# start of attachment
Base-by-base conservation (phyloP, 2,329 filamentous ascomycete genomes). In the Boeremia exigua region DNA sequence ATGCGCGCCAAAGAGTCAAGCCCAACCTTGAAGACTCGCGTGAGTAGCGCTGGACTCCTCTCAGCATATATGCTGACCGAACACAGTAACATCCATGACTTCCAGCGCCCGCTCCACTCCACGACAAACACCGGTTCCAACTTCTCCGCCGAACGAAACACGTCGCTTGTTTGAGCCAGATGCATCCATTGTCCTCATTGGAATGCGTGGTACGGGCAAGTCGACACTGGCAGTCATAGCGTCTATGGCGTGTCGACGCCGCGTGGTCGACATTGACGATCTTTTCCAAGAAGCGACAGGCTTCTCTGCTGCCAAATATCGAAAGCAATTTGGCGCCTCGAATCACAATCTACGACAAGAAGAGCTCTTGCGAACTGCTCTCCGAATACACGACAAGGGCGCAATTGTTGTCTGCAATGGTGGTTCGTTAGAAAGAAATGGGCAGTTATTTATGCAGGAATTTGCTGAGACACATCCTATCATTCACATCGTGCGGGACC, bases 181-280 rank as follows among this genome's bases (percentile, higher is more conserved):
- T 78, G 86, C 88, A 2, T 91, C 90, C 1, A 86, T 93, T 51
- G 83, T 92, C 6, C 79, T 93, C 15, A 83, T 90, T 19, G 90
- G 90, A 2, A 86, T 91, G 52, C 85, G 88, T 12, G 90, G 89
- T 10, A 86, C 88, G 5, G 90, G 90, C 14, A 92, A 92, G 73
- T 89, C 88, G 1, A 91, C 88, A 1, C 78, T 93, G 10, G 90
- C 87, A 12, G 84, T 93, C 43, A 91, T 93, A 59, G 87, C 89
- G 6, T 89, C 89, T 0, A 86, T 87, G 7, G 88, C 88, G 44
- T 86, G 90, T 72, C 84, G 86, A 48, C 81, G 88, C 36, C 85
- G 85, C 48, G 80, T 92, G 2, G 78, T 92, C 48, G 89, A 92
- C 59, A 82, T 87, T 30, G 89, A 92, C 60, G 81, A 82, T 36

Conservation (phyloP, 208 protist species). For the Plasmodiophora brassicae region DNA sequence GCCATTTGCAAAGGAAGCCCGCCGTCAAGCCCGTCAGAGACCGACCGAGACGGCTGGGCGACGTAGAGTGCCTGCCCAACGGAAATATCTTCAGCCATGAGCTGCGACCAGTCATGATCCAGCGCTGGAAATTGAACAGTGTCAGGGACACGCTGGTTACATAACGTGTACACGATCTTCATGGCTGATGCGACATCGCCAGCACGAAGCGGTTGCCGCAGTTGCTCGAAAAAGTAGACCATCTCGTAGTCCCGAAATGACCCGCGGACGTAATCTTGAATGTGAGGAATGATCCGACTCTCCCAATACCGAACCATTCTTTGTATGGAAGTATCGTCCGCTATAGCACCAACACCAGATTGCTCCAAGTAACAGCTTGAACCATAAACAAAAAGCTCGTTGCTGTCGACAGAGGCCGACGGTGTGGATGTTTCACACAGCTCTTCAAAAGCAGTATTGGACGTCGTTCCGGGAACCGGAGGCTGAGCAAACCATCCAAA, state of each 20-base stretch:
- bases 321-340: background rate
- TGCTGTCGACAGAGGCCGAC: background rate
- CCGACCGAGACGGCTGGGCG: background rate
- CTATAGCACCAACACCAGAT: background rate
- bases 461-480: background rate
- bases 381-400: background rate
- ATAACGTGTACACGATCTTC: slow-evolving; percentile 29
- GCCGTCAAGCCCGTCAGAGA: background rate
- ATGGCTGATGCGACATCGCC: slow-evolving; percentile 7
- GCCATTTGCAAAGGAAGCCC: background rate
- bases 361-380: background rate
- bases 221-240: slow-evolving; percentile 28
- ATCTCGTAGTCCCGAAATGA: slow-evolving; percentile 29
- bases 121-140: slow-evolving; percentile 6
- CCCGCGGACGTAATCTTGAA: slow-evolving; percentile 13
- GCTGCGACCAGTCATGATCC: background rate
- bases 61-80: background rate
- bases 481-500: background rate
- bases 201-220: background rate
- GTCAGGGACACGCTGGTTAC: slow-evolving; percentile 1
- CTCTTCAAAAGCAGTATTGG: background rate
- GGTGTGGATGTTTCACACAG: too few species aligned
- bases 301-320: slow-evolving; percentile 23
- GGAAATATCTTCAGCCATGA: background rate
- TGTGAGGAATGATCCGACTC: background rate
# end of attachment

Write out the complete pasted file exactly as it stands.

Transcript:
Base-by-base conservation (phyloP, 2,329 filamentous ascomycete genomes). In the Boeremia exigua region DNA sequence ATGCGCGCCAAAGAGTCAAGCCCAACCTTGAAGACTCGCGTGAGTAGCGCTGGACTCCTCTCAGCATATATGCTGACCGAACACAGTAACATCCATGACTTCCAGCGCCCGCTCCACTCCACGACAAACACCGGTTCCAACTTCTCCGCCGAACGAAACACGTCGCTTGTTTGAGCCAGATGCATCCATTGTCCTCATTGGAATGCGTGGTACGGGCAAGTCGACACTGGCAGTCATAGCGTCTATGGCGTGTCGACGCCGCGTGGTCGACATTGACGATCTTTTCCAAGAAGCGACAGGCTTCTCTGCTGCCAAATATCGAAAGCAATTTGGCGCCTCGAATCACAATCTACGACAAGAAGAGCTCTTGCGAACTGCTCTCCGAATACACGACAAGGGCGCAATTGTTGTCTGCAATGGTGGTTCGTTAGAAAGAAATGGGCAGTTATTTATGCAGGAATTTGCTGAGACACATCCTATCATTCACATCGTGCGGGACC, bases 181-280 rank as follows among this genome's bases (percentile, higher is more conserved):
- T 78, G 86, C 88, A 2, T 91, C 90, C 1, A 86, T 93, T 51
- G 83, T 92, C 6, C 79, T 93, C 15, A 83, T 90, T 19, G 90
- G 90, A 2, A 86, T 91, G 52, C 85, G 88, T 12, G 90, G 89
- T 10, A 86, C 88, G 5, G 90, G 90, C 14, A 92, A 92, G 73
- T 89, C 88, G 1, A 91, C 88, A 1, C 78, T 93, G 10, G 90
- C 87, A 12, G 84, T 93, C 43, A 91, T 93, A 59, G 87, C 89
- G 6, T 89, C 89, T 0, A 86, T 87, G 7, G 88, C 88, G 44
- T 86, G 90, T 72, C 84, G 86, A 48, C 81, G 88, C 36, C 85
- G 85, C 48, G 80, T 92, G 2, G 78, T 92, C 48, G 89, A 92
- C 59, A 82, T 87, T 30, G 89, A 92, C 60, G 81, A 82, T 36

Conservation (phyloP, 208 protist species). For the Plasmodiophora brassicae region DNA sequence GCCATTTGCAAAGGAAGCCCGCCGTCAAGCCCGTCAGAGACCGACCGAGACGGCTGGGCGACGTAGAGTGCCTGCCCAACGGAAATATCTTCAGCCATGAGCTGCGACCAGTCATGATCCAGCGCTGGAAATTGAACAGTGTCAGGGACACGCTGGTTACATAACGTGTACACGATCTTCATGGCTGATGCGACATCGCCAGCACGAAGCGGTTGCCGCAGTTGCTCGAAAAAGTAGACCATCTCGTAGTCCCGAAATGACCCGCGGACGTAATCTTGAATGTGAGGAATGATCCGACTCTCCCAATACCGAACCATTCTTTGTATGGAAGTATCGTCCGCTATAGCACCAACACCAGATTGCTCCAAGTAACAGCTTGAACCATAAACAAAAAGCTCGTTGCTGTCGACAGAGGCCGACGGTGTGGATGTTTCACACAGCTCTTCAAAAGCAGTATTGGACGTCGTTCCGGGAACCGGAGGCTGAGCAAACCATCCAAA, state of each 20-base stretch:
- bases 321-340: background rate
- TGCTGTCGACAGAGGCCGAC: background rate
- CCGACCGAGACGGCTGGGCG: background rate
- CTATAGCACCAACACCAGAT: background rate
- bases 461-480: background rate
- bases 381-400: background rate
- ATAACGTGTACACGATCTTC: slow-evolving; percentile 29
- GCCGTCAAGCCCGTCAGAGA: background rate
- ATGGCTGATGCGACATCGCC: slow-evolving; percentile 7
- GCCATTTGCAAAGGAAGCCC: background rate
- bases 361-380: background rate
- bases 221-240: slow-evolving; percentile 28
- ATCTCGTAGTCCCGAAATGA: slow-evolving; percentile 29
- bases 121-140: slow-evolving; percentile 6
- CCCGCGGACGTAATCTTGAA: slow-evolving; percentile 13
- GCTGCGACCAGTCATGATCC: background rate
- bases 61-80: background rate
- bases 481-500: background rate
- bases 201-220: background rate
- GTCAGGGACACGCTGGTTAC: slow-evolving; percentile 1
- CTCTTCAAAAGCAGTATTGG: background rate
- GGTGTGGATGTTTCACACAG: too few species aligned
- bases 301-320: slow-evolving; percentile 23
- GGAAATATCTTCAGCCATGA: background rate
- TGTGAGGAATGATCCGACTC: background rate